In my twenties, I began to read poetry, I was going to say, "seriously." It wasn't that I was always so serious, but I wanted to find in poetry as much as I could, I hoped as much as I found in music.
I was reading criticism (for fun . . .), and came upon John Hollander's delightful "Rhymes' Reason." There's no more charming introduction to poetic techniques. I then read Alfred Corn's "The Poem's Heartbeat: A Manual of Prosody" and Timothy Steele's "All the Fun's in How You Say a Thing."
To test whether I was actually grasping the material, I decided to write a little "undergraduate" essay looking into the metrical properties of a particular poem. I was reading Auden at the time and picked, "The More Loving One." It seemed straight forward enough, though the amusing sixteen lines turned out to offer some interesting surprises.
The More Loving One, by W. H. Auden
Looking up at the stars, I know quite well
That for all they care, I can go to hell,
But on earth, indifference is the least
We have to dread from man or beast.
How should we feel were stars to burn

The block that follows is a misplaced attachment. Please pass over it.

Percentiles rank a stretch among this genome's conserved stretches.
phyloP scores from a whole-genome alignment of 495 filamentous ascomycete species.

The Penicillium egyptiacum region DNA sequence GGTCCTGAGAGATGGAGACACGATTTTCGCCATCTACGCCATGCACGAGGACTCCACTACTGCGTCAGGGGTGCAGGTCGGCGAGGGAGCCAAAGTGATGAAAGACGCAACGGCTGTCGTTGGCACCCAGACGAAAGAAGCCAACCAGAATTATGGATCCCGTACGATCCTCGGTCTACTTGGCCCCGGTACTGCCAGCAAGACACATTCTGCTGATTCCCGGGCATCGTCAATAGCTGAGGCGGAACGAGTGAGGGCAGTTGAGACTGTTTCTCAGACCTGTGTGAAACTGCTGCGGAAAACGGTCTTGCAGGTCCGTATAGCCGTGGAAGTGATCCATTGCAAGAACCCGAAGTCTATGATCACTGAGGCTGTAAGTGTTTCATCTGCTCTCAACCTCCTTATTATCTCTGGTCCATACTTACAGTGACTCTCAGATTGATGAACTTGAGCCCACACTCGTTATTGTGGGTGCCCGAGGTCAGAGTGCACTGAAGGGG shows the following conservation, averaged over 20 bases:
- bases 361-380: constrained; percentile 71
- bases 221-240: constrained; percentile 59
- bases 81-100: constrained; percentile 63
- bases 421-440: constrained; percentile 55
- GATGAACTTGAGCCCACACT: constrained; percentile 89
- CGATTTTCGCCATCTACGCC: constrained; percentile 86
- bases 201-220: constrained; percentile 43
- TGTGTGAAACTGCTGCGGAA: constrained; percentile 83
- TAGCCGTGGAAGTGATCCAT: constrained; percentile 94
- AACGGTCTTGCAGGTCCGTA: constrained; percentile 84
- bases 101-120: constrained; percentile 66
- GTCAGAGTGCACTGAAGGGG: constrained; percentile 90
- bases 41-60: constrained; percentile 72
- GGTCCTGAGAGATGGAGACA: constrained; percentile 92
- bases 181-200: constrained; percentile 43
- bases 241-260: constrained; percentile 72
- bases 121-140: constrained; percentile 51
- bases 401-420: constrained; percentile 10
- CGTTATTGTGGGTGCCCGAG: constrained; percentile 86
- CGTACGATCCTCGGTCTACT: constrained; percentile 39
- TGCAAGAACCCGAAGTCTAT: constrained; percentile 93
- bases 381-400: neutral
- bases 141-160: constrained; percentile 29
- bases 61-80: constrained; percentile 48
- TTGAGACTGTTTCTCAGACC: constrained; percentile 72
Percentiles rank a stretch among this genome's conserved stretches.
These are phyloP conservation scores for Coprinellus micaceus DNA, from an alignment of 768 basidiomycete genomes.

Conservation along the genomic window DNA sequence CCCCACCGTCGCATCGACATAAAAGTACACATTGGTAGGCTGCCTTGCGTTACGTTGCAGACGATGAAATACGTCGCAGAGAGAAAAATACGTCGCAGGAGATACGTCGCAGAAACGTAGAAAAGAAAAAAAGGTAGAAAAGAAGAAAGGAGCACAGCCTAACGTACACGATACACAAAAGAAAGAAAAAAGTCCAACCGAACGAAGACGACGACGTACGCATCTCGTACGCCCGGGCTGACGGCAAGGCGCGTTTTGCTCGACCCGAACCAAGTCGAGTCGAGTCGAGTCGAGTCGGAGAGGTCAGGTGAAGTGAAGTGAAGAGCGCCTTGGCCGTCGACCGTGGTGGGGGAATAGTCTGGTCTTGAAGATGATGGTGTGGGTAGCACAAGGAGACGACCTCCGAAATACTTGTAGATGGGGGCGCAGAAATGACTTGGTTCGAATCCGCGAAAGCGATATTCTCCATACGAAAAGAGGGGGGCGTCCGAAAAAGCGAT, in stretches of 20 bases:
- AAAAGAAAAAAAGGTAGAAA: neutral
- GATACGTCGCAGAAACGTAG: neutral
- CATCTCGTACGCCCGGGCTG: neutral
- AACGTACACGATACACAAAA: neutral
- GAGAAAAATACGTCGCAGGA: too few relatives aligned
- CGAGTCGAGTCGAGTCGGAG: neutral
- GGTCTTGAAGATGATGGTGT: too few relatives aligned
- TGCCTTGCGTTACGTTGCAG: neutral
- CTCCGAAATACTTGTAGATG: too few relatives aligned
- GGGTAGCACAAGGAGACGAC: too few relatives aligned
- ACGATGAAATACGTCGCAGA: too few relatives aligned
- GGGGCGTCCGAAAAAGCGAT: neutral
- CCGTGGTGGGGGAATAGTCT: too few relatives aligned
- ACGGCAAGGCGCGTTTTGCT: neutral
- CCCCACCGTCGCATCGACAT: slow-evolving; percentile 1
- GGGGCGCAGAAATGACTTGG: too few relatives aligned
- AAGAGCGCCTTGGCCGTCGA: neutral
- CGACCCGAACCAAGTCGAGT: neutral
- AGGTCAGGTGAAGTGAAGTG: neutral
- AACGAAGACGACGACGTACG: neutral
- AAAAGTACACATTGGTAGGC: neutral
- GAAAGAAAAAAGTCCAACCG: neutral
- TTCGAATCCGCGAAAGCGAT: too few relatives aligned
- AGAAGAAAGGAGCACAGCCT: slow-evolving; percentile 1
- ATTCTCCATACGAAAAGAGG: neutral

With a passion for us we could not return?
If equal affection cannot be,
Let the more loving one be me.
Admirer as I think I am
of stars that do not give a damn,
I cannot, now I see them, say
I missed one terribly all day.
Were all stars to disappear or die,
I should learn to look at an empty sky
And feel its total dark sublime,
Though this might take me a little time.
Meter and Meaning in Auden’s “The More Loving One”
With poignant charm, W. H. Auden’s, short poem, "The More Loving One," deals with the ambivalence of affection. Auden uses metric manipulations to illuminate this theme while creating a pleasurable and varied aural experience.
The poem’s meter is iambic tetrameter (each line containing four feet of two syllables, the first unstressed, the second stressed) with four stanzas of quatrains, each of paired rhyming couplets. From the very beginning of the poem, Auden’s theme of the ambivalence of affection is foreshadowed by ambiguity of meter. The first three lines of the poem scan with equal numbers of iambs and anapests (a three syllable foot with the stress falling on the last syllable). Not until the fourth line does it become apparent that the poem’s meter will be primarily duple. Anapestic substitutions, which are peppered throughout the poem, lend lilt and folksiness, but as with the metrical ambiguity of the first three lines, Auden uses these metric substitutions as an expressive device.
Though he largely conforms to the convention of substituting no more than two feet per line, Auden makes one exception to this rule with effective expressive results. Line 6 consists of three anapests followed by an iamb.
The anapestic triplets tumble quickly across the page with the mounting passion of the stars. Our disappointing response stops the rolling anapests with an abrupt final iamb, “return.” In this case “return” is what we cannot do with the burning passion from the stars, but we do “return” to the prevailing iambic meter.